It should also be understood that the hinge 44 can be constructed by a method which will resist the escape of electromagnetic waves. That method is disclosed in detail in concurrently filed application Ser. No. 08/431,419 entitled "Method of Forming a Hinge Structure" now U.S. Pat. No. 5,561,893. The disclosure of that application is incorporated by reference herein.
After the subchassis has been provided with the hard drives 22, 25, floppy drive 24, CD ROM 20 and power supply 16 (see FIG. 6), the subchassis 32 is provided with a metallic slotted CD-ROM shield plate 80, a metallic shield plate 82 (for the lower hard drive 25), and a top shield plate 84 (for the floppy drive 24 and hard drive 22. The shield plates 80, 84 form drive openings 80A, 84A, respectively, which are aligned with the drives 20 and 24.
The outer housing 14, together with its metallic cover 27, is then inserted (see FIG. 7) to complete the chassis. The outer housing 14 also includes a slotted cover 90 which overlays the CD-ROM shield 80, and a solid cover plate 92 which overlies the shield plate 82 for the hard drive 25.
As explained earlier herein, the cable 18A extends through the hole 56A and interconnects the motherboard 26 with at least one of the drives 22, 25, or 20. A portion of the cable 18A is disposed within a channel 99 formed between a bottom 16A of the power supply 16 and a bent-down portion 48A of the floor 48 (see FIG. 8).
Another portion of the cable 18A is situated within a narrow gap 100 formed between the side wall 52 of the subchassis 32 and a side wall 102 of the power supply 16, and is thus sandwiched between those walls 52, 102 (e.g., the gap 102 can have a width of about 5 mm, as compared to a width of about 1 mm for the cable 18A). By disposing the cable 18A between those walls 16A, 48A and 52, 102, electromagnetic waves traveling along the cable 18A will be attenuated to some extent.
It will be appreciate that the present invention provides a pair of compartments that are shielded electromagnetically from one another, and from the outside. Those compartments are defined by the main chassis section 30 and the subchassis 32 which, in effect, form a faraday cage disposed within another faraday cage. In that manner, disk openings (i.e., potential sources of electromagnetic wave leakage) can be disposed in one cage, whereas the major source of electromagnetic waves, e.g., the motherboard, can be disposed in the other cage. Hence, the largest generator of such waves is isolated from the area of highest leakage risk.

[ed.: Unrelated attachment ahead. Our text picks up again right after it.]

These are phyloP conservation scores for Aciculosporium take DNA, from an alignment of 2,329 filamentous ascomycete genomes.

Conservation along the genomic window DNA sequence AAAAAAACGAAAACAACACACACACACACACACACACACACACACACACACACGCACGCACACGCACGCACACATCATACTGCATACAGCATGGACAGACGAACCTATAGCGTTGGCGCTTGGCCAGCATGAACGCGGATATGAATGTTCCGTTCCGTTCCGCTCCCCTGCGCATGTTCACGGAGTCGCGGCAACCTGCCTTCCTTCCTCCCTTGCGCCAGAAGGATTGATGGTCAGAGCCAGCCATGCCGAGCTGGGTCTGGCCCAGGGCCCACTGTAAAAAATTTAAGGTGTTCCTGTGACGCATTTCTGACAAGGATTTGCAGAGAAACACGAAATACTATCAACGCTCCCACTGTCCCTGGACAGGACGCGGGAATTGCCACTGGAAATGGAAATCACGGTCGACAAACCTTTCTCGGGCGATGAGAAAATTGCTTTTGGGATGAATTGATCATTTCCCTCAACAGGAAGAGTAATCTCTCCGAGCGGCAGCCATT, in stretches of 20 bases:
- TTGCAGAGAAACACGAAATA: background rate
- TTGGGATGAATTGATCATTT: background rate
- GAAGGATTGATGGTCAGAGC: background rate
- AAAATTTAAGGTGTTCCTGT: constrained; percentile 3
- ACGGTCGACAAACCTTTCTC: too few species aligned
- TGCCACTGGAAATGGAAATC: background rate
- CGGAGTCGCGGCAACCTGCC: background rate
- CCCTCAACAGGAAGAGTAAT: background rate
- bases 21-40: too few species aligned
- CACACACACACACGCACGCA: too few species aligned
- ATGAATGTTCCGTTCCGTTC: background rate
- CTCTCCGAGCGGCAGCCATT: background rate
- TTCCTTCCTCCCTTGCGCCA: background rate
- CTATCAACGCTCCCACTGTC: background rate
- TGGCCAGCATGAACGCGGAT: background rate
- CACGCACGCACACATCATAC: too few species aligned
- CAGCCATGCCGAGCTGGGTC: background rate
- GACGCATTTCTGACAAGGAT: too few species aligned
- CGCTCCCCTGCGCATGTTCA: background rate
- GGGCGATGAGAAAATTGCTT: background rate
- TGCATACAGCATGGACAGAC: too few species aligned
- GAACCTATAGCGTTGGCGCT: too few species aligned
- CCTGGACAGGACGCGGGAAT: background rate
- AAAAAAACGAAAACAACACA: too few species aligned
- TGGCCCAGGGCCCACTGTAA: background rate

Note that in the disclosed embodiment a portion of each chassis part completes the other. For example, the top plate 27 and rear panel 60 of the main chassis section completes the top and rear of the subchassis, and the side 52 and front of the subchassis completes the main chassis section. However, that need not be the case; each chassis part could be self-contained, i.e., self-completed.
In sum, with the present invention, the electromagnetic waves generated by the motherboard 26 are isolated from the largest of the potential escape openings, namely, the drive openings 80A, 84A. Thus, the risk of escape of those waves is reduced. Also, the front shield plates 80, 84 can be of less complexity and thus less expensive.
While the present invention has been disclosed in connection with a personal computer, the invention is applicable to any appliance having a chassis containing electromagnetic wave-generating components wherein it is desirable to inhibit the escape of those waves (e.g., a television).
Although the present invention has been described in connection with a preferred embodiment thereof, it will be appreciated by those skilled in the art that additions, deletions, modifications and substitutions not specifically described, may be made without departing from the spirit and scope of the invention as defined in the appended claims.
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|U.S. Classification||361/725, 361/679.31|
|International Classification||H05K9/00, G06F1/18|
|Cooperative Classification||H05K9/0049, G06F1/182|
|European Classification||G06F1/18E2, H05K9/00B9|
|Oct 11, 1995||AS||Assignment|
Owner name: APPLE COMPUTER, INC., CALIFORNIA
Free format text: ASSIGNMENT OF ASSIGNORS INTEREST;ASSIGNORS:LEE, WAYMAN;MILLER, WAYNE H.;HELM, BRADLEY C.;REEL/FRAME:008165/0118;SIGNING DATES FROM 19950829 TO 19951004
|Dec 6, 2001||FPAY||Fee payment|
Year of fee payment: 4
|Dec 2, 2005||FPAY||Fee payment|
Year of fee payment: 8
|Apr 24, 2007||AS||Assignment|
Owner name: APPLE INC., CALIFORNIA
Free format text: CHANGE OF NAME;ASSIGNOR:APPLE COMPUTER, INC.;REEL/FRAME:019235/0583
Effective date: 20070109
Owner name: APPLE INC.,CALIFORNIA
Free format text: CHANGE OF NAME;ASSIGNOR:APPLE COMPUTER, INC.;REEL/FRAME:019235/0583
Effective date: 20070109
|Dec 2, 2009||FPAY||Fee payment|
Year of fee payment: 12